Why do you need exploratory testing?

Imagine the following scenario: You are developing the "CarConfigurator" software for configuring new cars for a car manufacturer. You have already automated all regression tests, module tests, integration tests, acceptance tests and even the end-2-end system integration tests. Everything runs perfectly in a continuous integration environment and is automatically tested with every new version. This should actually ensure that no new errors can creep in. Nevertheless, "obvious" - not to say "stupid" - errors appear during productive operation. For example, a changed text is only partially displayed and a button has such inappropriate colors that the label is difficult to recognize. This carries the risk that the user will associate the poor quality of the software with the poor quality of the new cars. You can avoid this through exploratory testing: Testing with experience-based glasses will find many obvious, but also hidden and unusual errors before release.

What is exploratory testing?

ISO 29119 calls exploratory testing an approach in which tests are dynamically designed and executed based on knowledge, exploration of the object under test and the results of previous tests. You can find an easy-to-understand explanation of exploratory testing in our glossary video on exploratory testing.


Based on past experience and the associated knowledge, we use a great deal of creativity to develop assumptions as to where errors could be hidden in the test object in question. We then explore in a subsequent test session whether our assumptions are confirmed or not. During the exploration process, we gain new knowledge and expand our experience - closing the circle.

An overview of the main elements of experience-based testing and their context can be found in the adjacent graphic.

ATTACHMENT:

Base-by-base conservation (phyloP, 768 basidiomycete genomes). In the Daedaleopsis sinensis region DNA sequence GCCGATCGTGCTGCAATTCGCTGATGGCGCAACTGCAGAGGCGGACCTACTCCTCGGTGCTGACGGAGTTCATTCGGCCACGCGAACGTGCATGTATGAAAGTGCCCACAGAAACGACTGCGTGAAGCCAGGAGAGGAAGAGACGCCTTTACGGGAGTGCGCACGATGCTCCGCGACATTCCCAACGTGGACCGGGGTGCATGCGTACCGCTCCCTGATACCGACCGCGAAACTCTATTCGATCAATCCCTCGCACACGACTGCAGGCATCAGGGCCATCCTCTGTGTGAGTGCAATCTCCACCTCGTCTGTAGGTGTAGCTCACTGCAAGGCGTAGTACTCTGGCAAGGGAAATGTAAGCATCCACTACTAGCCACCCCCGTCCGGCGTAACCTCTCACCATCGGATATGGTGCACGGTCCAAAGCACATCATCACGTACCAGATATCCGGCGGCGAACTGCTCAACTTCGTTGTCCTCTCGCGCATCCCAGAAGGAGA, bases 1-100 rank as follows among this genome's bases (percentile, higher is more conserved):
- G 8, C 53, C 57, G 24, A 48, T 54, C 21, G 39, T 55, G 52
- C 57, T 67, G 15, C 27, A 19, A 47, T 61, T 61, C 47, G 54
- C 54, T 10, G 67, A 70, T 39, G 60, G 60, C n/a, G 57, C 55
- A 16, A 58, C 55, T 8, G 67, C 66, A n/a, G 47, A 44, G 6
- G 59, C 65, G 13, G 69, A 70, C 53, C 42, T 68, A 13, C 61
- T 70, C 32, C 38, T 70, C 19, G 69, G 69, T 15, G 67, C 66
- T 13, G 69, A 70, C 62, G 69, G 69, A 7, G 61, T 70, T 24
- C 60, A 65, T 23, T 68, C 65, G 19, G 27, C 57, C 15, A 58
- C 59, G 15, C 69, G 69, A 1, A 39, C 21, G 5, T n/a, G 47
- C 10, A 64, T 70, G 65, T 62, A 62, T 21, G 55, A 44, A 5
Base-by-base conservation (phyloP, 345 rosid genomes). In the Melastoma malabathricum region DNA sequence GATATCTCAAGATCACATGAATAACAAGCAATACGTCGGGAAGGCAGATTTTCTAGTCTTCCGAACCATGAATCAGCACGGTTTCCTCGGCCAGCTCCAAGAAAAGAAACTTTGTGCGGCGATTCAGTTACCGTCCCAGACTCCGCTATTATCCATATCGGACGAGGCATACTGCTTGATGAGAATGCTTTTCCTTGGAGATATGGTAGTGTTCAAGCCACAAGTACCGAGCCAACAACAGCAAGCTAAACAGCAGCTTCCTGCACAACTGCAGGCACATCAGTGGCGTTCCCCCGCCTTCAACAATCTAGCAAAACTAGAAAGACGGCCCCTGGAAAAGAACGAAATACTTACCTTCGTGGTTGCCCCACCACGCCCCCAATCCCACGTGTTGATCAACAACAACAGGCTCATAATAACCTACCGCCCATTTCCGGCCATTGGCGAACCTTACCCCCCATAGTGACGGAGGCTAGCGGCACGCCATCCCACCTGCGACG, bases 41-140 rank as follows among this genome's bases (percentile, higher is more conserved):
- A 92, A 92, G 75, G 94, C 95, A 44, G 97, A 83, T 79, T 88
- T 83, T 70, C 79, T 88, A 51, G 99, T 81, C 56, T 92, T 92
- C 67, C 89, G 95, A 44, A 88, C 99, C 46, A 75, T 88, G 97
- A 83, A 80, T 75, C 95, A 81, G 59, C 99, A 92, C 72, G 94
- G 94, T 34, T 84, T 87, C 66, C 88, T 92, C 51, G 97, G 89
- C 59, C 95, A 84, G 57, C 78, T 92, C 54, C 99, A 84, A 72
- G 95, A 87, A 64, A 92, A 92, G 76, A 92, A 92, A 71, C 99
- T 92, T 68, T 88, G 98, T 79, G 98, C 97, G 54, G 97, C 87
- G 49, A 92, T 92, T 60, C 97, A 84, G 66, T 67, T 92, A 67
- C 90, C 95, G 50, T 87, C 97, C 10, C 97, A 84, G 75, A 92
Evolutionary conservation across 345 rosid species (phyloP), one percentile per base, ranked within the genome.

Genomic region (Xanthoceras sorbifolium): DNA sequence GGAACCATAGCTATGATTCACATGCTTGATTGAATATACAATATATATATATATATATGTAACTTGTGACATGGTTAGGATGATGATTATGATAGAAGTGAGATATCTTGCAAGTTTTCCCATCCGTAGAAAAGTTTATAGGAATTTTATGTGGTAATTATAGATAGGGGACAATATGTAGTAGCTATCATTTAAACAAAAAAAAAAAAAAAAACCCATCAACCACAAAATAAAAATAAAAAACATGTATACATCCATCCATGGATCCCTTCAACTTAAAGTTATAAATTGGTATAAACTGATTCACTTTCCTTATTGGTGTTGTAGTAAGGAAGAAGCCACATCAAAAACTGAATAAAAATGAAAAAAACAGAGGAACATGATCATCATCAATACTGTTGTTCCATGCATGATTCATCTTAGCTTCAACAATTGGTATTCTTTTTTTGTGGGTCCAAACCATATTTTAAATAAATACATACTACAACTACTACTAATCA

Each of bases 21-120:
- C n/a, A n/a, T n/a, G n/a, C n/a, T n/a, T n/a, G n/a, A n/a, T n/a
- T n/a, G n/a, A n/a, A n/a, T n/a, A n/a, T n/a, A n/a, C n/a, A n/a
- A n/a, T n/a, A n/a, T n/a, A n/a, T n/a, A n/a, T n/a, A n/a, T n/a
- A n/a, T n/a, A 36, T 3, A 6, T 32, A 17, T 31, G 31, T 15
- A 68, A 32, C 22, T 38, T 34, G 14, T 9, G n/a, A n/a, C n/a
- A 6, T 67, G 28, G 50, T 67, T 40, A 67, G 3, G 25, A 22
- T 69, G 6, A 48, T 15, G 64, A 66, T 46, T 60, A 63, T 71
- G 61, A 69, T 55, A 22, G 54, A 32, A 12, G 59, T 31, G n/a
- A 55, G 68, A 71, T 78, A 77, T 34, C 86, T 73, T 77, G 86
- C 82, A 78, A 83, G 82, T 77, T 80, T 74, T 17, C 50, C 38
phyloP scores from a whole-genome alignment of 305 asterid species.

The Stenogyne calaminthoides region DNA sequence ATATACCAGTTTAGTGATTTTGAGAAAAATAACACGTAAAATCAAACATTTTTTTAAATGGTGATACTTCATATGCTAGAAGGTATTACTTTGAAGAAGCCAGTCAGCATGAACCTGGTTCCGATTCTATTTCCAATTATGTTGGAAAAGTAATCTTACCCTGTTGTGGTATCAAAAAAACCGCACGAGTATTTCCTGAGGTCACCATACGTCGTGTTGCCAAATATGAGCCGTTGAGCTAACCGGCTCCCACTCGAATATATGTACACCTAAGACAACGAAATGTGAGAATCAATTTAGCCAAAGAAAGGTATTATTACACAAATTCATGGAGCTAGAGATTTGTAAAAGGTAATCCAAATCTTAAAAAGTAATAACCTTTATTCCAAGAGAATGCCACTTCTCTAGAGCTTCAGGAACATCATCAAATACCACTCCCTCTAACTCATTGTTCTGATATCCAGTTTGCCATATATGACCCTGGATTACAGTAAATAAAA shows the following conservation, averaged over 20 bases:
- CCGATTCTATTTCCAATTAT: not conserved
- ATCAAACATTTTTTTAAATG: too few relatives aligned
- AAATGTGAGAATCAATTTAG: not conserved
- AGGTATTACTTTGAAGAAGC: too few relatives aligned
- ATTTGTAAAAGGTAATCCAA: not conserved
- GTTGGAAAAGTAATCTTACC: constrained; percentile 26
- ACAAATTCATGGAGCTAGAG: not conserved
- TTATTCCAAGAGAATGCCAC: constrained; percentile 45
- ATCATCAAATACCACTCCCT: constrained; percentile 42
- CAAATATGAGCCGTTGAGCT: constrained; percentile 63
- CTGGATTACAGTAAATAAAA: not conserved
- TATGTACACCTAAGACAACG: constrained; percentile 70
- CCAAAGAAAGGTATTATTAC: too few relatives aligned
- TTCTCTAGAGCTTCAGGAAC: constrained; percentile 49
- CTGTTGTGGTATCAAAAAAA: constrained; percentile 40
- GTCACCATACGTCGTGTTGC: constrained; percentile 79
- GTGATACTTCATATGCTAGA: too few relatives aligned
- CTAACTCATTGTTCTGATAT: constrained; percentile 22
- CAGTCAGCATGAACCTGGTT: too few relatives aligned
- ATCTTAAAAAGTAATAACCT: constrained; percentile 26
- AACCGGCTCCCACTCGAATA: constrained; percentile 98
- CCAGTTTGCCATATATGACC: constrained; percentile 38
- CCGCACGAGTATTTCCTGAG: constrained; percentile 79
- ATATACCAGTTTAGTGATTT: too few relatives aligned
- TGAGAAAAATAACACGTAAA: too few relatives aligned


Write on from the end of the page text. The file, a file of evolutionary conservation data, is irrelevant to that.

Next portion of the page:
Example: Imagine you have the task to test the new version of the CarConfigurator. An essential function is the price calculation of the configured vehicle. With the new release the feature "fleet discount for major customers" is introduced. You know how the price calculation should behave in connection with this new feature. In the past, you have made the experience that many errors were hidden in the price calculation. Therefore, you suspect that new errors have crept into the price calculation area again. You therefore plan a test session on price calculation with several experts and users. Together, you explore the new fleet discount feature for major customers.

At the end of the test session, you learn in a debriefing session what additional knowledge the participants have built up during the exploratory testing. You realize that your assumption was fortunately wrong, because no significant errors were found.

How can the reactive approach be integrated into the software development process?

In systematic testing, one follows the previously created test plan. With precise plans, there may be too little room to react to new findings. If everyone is just reacting, there is a risk of no longer following a common strategy.

Session-Based Test Management (SBTM) offers the possibility to react to new findings on short notice and to develop a common strategy at the same time. It is usually called Session-Based Testing. SBTM relies on the experience of agile team members and assumes that they are good at making assumptions. In our example with the vehicle configurator, such a conjecture could arise from the fact that there have often been problems with invisible texts in the info boxes of an equipment package. These assumptions are condensed into clear goals for the execution of a session, the test charters. Test charters provide time-constrained, intensive testing activities with clear test objectives and, therefore, a clear sense of purpose. Test charters are guideposts for the testers as to which test element they should investigate and what specifics should be considered. It is easiest to compare the test charter with a clear mission for the session.

In our example, the test charter formulates the goal of describing new text box elements for equipment packages in the vehicle configurator with overlong texts. This test charter is taken over by a developer in the test execution, who knows which GUI elements have been newly created in the framework, together with a tester within a period of 90 minutes.